BETING DOLOR: Why the big fuss over ROTC?

Whether the revival of the Reserve Officers Training Corps (ROTC) program should be for senior high school students or college freshman has been the topic of debate of late, with today’s students and their parents balking at the return of the mandatory military training program that is being pushed by Vice President and concurrent Education Secretary Sara Duterte.

From the looks of it, the return is all but inevitable.

To this I can only say, so what?

Guys of my generation – I’m in my 60s now, so you do the math – underwent not only ROTC or its equivalent, but we did so in both high school and college.

In my case, my school had naval training so in high school we had what was called pre-naval training, or PNT. In college, it was NROTC, or Naval Reserve Officers’ Training Corps.

Few of us took the mandatory training seriously. We were pissed that it took some of our time from our hanging out or going on daytime dates. But we survived.

The only thing I remember enjoying somewhat was when we were taught how to assemble and disassemble a .45 caliber handgun. It was easy as pie.

We also mocked the World War ll era rifles that we used during training. Or maybe they were World War l vintage. We were not sure if the damn things could even fire.

The one sad event I remember was when one cadet – I think we were called cadets, but I could be wrong – collapsed in front of me and starting shaking violently. He was also frothing at the mouth.

For a while, we were afraid that we had a death in our hands. But the guy recovered soon enough, and he was allowed to go home. I never saw him in our ROTC drills again.

So he may have had a medical reason for being exempted from the much disliked ‘RO’ as we called it.

And I will say something now that I have kept a semi-secret for decades.

One of my barkada hated RO so much that he found a way to get exempted for one whole semester. He claimed to have an unknown medical condition, so he approached our commander and asked to be exempted. He gave the guy a bottle of Black Label, and we was properly rewarded with 12 weeks of no RO.

That far back, we learned that good old graft and corruption was no big deal. Both parties got what they wanted.

Me? I just continued with the training, which didn’t do anything good or bad for me, as far as I was concerned. Anyway, one of my closest friends was weird enough to train over the summer to be an officer.

He nor I have no idea if RO did him any good.

Maybe the discipline was helpful later in life, I don’t know. I also had other not-so-close friends who also took up officer’s training. The best thing about it was they got to don a sword and a fancier costume, or uniform, than the rest of us cadets.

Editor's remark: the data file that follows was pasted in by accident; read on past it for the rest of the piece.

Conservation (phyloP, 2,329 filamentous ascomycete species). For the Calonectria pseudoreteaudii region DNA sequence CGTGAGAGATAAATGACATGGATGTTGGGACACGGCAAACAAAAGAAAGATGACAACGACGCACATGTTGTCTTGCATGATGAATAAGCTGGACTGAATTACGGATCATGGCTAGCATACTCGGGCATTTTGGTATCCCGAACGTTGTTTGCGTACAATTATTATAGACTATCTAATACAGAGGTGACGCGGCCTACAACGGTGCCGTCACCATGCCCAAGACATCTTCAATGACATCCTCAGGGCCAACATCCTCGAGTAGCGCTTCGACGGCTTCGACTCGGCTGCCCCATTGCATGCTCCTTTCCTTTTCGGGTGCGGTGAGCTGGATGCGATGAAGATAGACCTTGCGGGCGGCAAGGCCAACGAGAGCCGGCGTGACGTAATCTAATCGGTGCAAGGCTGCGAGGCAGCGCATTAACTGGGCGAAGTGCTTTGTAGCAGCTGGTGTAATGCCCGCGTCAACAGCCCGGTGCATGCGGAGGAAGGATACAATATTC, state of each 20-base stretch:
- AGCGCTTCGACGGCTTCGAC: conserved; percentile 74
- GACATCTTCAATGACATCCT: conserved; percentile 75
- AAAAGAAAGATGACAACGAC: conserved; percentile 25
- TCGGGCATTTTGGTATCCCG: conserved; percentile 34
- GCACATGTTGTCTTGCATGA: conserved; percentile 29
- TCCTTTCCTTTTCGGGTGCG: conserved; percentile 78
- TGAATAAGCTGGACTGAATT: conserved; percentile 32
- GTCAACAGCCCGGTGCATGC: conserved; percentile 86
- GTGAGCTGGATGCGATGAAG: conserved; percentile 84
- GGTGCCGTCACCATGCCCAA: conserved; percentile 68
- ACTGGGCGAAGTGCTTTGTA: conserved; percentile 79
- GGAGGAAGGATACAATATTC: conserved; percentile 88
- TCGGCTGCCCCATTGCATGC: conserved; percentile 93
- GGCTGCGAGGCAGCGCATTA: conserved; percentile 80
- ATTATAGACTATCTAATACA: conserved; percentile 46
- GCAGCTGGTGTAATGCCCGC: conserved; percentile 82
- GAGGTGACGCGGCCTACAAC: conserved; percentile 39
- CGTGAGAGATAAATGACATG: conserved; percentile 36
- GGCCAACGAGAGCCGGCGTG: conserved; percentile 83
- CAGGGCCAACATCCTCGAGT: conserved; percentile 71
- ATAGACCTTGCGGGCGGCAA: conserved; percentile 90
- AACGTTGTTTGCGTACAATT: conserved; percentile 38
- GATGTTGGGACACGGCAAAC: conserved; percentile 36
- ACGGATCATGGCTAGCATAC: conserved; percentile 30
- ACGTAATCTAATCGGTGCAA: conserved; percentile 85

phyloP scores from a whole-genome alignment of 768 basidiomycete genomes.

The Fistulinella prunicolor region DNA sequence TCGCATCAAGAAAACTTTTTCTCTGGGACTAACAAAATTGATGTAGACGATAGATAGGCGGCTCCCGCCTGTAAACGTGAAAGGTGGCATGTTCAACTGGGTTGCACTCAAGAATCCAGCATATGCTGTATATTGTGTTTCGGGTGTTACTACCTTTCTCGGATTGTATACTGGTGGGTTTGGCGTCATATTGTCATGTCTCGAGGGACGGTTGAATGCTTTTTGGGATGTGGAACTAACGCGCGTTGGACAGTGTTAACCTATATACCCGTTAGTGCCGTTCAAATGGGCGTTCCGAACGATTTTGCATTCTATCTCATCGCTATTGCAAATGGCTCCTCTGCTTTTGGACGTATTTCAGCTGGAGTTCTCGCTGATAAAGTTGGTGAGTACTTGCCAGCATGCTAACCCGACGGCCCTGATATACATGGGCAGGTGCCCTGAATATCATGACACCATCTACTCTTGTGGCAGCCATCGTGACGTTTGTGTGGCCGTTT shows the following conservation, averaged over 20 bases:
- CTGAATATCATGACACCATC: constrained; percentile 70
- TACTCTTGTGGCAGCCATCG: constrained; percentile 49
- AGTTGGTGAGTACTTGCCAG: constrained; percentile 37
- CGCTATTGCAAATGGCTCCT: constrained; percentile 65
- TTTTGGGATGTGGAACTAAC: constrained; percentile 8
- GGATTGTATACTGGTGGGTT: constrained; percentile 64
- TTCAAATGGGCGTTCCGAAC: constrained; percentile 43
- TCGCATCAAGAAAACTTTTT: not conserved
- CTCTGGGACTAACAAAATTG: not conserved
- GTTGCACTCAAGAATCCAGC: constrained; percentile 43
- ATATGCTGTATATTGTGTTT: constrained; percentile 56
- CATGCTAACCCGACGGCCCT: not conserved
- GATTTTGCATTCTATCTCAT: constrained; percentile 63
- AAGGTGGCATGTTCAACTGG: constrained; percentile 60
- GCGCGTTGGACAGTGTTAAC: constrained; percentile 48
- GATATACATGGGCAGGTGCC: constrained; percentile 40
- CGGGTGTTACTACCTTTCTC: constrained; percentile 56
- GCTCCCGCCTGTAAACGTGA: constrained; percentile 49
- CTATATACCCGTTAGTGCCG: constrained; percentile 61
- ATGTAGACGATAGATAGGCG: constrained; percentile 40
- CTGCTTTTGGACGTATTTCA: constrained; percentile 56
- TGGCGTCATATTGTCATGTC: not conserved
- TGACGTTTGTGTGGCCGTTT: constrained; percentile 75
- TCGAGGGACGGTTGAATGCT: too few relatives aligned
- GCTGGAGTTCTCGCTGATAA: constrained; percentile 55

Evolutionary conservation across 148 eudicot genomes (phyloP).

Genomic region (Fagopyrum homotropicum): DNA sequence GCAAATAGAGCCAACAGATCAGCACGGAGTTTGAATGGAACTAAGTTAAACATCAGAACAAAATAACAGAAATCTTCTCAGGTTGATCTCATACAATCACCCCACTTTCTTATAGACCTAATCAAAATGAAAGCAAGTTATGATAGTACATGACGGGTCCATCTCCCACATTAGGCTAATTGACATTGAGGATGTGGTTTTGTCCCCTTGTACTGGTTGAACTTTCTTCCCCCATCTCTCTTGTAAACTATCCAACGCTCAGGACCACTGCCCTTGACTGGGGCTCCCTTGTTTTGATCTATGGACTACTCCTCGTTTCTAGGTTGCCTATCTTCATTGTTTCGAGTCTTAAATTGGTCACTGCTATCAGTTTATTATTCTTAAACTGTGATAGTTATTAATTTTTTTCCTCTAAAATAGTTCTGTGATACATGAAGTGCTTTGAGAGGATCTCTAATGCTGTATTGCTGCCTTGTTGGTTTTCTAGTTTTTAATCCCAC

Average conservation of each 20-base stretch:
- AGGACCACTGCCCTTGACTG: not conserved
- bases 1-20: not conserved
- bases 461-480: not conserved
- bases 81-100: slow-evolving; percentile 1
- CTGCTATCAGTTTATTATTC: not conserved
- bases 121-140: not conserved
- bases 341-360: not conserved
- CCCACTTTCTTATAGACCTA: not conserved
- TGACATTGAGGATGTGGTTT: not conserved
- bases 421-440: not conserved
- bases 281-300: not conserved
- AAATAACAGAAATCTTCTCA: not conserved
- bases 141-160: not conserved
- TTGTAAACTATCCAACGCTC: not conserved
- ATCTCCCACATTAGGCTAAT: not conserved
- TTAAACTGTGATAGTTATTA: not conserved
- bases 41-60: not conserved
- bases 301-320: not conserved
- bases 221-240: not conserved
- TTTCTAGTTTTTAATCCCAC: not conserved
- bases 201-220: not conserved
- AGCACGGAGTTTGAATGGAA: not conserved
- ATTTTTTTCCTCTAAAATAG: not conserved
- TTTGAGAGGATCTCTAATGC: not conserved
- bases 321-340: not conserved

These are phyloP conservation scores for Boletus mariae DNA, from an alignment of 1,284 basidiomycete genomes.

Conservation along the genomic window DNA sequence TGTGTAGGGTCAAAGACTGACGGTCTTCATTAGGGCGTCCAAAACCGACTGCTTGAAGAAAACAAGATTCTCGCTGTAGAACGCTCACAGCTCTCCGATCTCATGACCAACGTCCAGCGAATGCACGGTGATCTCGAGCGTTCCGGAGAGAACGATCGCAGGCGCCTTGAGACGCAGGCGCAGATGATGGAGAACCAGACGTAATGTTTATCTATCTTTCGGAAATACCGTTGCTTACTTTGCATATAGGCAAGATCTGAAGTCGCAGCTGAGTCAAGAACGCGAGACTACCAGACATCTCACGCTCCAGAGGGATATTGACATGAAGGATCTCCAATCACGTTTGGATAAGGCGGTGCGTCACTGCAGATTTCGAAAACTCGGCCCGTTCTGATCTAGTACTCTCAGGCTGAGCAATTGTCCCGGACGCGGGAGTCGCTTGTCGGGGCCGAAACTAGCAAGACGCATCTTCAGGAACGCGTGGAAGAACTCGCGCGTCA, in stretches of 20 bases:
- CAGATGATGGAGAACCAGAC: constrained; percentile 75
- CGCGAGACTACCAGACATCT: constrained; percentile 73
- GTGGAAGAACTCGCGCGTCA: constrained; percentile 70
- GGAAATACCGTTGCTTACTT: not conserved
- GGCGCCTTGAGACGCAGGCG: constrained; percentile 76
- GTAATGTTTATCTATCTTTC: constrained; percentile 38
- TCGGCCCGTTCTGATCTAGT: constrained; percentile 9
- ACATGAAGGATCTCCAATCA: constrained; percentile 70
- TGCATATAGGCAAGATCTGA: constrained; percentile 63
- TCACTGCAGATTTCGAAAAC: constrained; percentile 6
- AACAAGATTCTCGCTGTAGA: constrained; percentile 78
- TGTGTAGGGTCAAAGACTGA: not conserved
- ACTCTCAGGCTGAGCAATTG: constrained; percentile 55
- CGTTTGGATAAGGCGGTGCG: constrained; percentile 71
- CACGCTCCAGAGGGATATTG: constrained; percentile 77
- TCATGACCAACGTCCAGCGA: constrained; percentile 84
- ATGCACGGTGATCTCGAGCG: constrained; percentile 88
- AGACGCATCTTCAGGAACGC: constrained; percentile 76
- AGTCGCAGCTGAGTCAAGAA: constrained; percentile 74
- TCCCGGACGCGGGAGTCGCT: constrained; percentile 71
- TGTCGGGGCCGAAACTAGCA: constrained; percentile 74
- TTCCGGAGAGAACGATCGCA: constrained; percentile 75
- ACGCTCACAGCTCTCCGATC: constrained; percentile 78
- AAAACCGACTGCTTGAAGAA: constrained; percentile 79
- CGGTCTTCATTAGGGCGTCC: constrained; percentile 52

We also competed against other schools in military drills, such as marching in formation. Most of us believed we did exceptionally well, and were surprised when the other school won over us.

I recall one of our officers taking the loss hard. He punched a wall again and again until his knuckles became swollen. He also kicked the same wall if I remember right.

That gent is now in the US and may read this piece. In which case my message to him is, I remember bro. We were cheated. But it’s really your fault because you would eventually make your way to the US and end up as a card-carrying Republican.

Worst of all, you became a Trump diehard.

Ok, ok. I jest. But it did take something to want to become an officer. One of the guys who did get to own that nice-looking sword is alive and well, except for the usual aches and pains of growing old. Actually, he does have some kind of condition and when I last saw him, he was already wearing a face mask. This was long before the COVID-19 pandemic.

So thousands of us, maybe tens or hundreds of thousands of us, survived RO. We did not become better or worse citizens, as far as I can tell.

If the powers that be force today’s kids to take up mandatory training, my only advice is: live with it.

I only wish that the country employ the same type of mandatory military training employed by Israel. This is one country I highly admire and having all their citizens ready to be called to active duty at the snap of a finger is one reason Israel is such a strong country.

Why, even the glamorous Gal Gadot is a reserve officer of the Israeli military. So there.

Another country that has a similar mandatory training is South Korea, I believe. And this is yet another country that I highly admire. Ditto with Taiwan, which is a separate state as far as I’m concerned.

Xi can take his One-China policy and shove it. He knows that invading and conquering Taiwan will only take place in his dreams.

A mighty military with a civilian foundation is why Israel’s neighbors know that waging war against the Jewish state will always be an exercise in futility. It cannot be beaten in any kind of conventional war.

But what of the Philippines?

Our motherland has a weak military, and that’s the plain and simple truth. It’s the reality. Reviving or dispensing with RO will not make one whit of a difference.

What I would like to see is for all our young men and women learn the intricacies of guerilla warfare, so when those big, bad #bleep# invade our country, they will regret their decision.

The Vietnam War proved that the mightiest military in the world could be beaten. The Russians in Ukraine are learning the same lesson now. When a country is invaded, its people can be depended on to fight to the death.

Our grandfathers proved pretty much the same thing in World War ll. Parts of the Philippines never surrendered to the Japanese invaders.

So the government wants to revive ROTC?

Fine. And then what?